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When driving on a US interstate highway, how will I know if an upcoming exit ramp will be followed by an entrance ramp to re-enter the highway after exiting? (e.g. if I need a gas station or food break)

In rural stretches re-entry is almost always possible—but not always. In cities, especially where various freeways meet, I feel like re-entry is much less common. But how to know in advance without trial-and-error?

(When I started driving I had erroneously thought that if the exit says "Exit only" in yellow, there would be no return entrance, but I now believe this refers to the specific lane being forced to exit, which is really nothing to do with ability to re-enter after exiting.)

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    As far as I know, there is no such information coded on freeway exit signs. However exist without re-entry are very rare unless you mean "without a re-entry which you can enter immediately after the exit" – George Y. Jan 2 '17 at 0:38
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    Nice question. Some places have signs saying "No re-entry" but they are not universal. A few road maps have special markings for such interchanges, and you might be able to see it in map or navigation apps, but I don't know of any totally general solution. – Nate Eldredge Jan 2 '17 at 0:40
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    @GeorgeY.: Depends on what you mean by "immediately", I guess. There are certainly places where you may have to navigate a fair distance by surface streets in order to get back on the freeway. – Nate Eldredge Jan 2 '17 at 0:41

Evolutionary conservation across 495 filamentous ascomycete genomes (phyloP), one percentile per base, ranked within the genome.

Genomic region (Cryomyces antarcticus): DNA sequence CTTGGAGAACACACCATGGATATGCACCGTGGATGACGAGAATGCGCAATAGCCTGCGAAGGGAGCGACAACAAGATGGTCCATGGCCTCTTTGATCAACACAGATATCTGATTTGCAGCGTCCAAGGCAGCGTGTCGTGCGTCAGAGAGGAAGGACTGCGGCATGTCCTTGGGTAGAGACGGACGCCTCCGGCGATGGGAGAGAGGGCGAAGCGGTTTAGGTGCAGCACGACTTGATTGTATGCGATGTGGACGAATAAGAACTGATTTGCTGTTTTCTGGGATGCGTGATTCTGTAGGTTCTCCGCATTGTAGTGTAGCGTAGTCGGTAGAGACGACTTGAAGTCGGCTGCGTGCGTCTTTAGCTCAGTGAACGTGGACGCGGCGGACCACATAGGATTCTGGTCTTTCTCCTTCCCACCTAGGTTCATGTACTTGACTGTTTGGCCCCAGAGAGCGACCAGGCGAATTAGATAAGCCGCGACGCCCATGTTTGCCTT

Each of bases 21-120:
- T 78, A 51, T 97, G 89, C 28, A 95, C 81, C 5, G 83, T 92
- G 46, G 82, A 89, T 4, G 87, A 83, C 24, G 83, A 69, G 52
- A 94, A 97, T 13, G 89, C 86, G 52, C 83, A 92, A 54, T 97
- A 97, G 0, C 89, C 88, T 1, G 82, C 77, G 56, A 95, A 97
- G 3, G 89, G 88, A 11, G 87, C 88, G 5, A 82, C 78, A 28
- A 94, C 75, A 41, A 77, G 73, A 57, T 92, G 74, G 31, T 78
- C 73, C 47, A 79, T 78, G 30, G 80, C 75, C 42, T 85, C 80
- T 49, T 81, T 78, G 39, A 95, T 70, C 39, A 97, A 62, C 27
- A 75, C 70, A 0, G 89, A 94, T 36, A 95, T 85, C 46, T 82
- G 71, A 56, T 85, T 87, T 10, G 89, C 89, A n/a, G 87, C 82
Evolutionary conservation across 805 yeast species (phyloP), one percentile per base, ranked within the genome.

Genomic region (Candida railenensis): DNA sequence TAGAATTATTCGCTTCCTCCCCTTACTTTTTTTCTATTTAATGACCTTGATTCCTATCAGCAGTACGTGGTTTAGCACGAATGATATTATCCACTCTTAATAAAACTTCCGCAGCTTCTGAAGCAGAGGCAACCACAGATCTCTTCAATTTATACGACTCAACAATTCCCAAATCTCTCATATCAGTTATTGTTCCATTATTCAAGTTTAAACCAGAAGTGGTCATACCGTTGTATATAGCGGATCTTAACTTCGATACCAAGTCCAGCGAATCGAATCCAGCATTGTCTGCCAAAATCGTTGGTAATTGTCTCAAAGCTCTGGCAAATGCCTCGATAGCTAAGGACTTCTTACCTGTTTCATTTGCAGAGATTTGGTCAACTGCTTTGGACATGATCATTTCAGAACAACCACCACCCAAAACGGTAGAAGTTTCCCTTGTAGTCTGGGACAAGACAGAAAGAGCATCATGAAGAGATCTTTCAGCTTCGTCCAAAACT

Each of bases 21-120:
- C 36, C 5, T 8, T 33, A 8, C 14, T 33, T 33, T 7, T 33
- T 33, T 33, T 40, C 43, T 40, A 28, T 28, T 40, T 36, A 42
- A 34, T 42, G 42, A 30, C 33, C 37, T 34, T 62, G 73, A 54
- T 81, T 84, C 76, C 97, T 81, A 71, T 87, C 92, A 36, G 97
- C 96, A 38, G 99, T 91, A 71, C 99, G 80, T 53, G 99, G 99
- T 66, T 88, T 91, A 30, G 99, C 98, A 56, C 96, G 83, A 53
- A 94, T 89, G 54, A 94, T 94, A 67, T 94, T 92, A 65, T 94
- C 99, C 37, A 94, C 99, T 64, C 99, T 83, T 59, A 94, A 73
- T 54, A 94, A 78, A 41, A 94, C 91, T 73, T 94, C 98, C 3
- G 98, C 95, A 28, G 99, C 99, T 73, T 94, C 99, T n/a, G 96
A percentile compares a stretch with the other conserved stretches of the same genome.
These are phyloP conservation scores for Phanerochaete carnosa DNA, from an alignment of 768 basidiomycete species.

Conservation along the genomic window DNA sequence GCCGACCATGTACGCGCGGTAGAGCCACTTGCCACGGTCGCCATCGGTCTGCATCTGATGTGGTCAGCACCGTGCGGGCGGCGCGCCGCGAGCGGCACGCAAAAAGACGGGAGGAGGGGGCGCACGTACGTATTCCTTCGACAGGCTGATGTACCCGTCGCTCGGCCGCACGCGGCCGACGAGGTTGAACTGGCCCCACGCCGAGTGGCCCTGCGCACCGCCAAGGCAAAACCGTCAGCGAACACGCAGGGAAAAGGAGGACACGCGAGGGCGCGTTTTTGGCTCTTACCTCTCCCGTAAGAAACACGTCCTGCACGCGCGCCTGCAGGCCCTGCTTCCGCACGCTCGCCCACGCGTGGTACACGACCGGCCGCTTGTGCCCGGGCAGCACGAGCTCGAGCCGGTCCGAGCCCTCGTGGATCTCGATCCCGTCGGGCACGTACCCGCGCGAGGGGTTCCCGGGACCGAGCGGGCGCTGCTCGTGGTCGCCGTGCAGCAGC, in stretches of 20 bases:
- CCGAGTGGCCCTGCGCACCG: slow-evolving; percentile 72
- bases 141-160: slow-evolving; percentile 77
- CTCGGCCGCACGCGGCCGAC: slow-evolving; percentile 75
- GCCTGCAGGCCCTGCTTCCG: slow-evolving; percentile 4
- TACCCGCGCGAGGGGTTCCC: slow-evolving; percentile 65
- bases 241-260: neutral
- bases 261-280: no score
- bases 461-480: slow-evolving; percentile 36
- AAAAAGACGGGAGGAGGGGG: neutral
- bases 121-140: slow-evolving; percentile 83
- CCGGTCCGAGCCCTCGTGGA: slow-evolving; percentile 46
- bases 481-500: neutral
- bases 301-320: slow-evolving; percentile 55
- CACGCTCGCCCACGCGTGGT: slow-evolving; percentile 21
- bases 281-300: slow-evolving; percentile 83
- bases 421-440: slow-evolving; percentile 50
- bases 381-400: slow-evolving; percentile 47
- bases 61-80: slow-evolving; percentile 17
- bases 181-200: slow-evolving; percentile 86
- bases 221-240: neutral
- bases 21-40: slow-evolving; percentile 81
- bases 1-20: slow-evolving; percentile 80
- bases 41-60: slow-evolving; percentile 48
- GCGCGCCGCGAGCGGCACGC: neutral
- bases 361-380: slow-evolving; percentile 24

• As a practical matter, your navigation app or GPS unit will tell you. There usually is a return to the freeway, but in a city it may be displaced quite a distance from where you exited. Exits without a corresponding entrance (or vice versa) are quite rare. – Michael Hampton Jan 2 '17 at 1:10
  • The comments and answers that point out that re-entry is always possible (if you're willing to drive enough on backroads) point out a flaw in my question, so there's no official signage for this reason. The spirit of my question was for return entrances "virtually right away." – Jeff G Jan 2 '17 at 19:04
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There is no universal answer, as each state marks its highways a little different. And while Interstates are federal highways, states are still left to their own devices on maintenance and signage.

Outside of cities, the exit will often be marked with "no southbound entrance" (or whichever you are traveling) or "no re-entry" to indicate it is an exit only interchange. But exit only interchanges are few and far between outside cities.

Exit only interchanges are more common in cities, simply because there often isn't sufficient land to build a full cloverleaf.

But for your specific concern, stopping to get gas and/or food, it is pretty safe to assume that any interchange with a number of gas stations, restaurants and/or motels will be an on/off exit. And many states provide a sign board or two with services at an exit before you get there.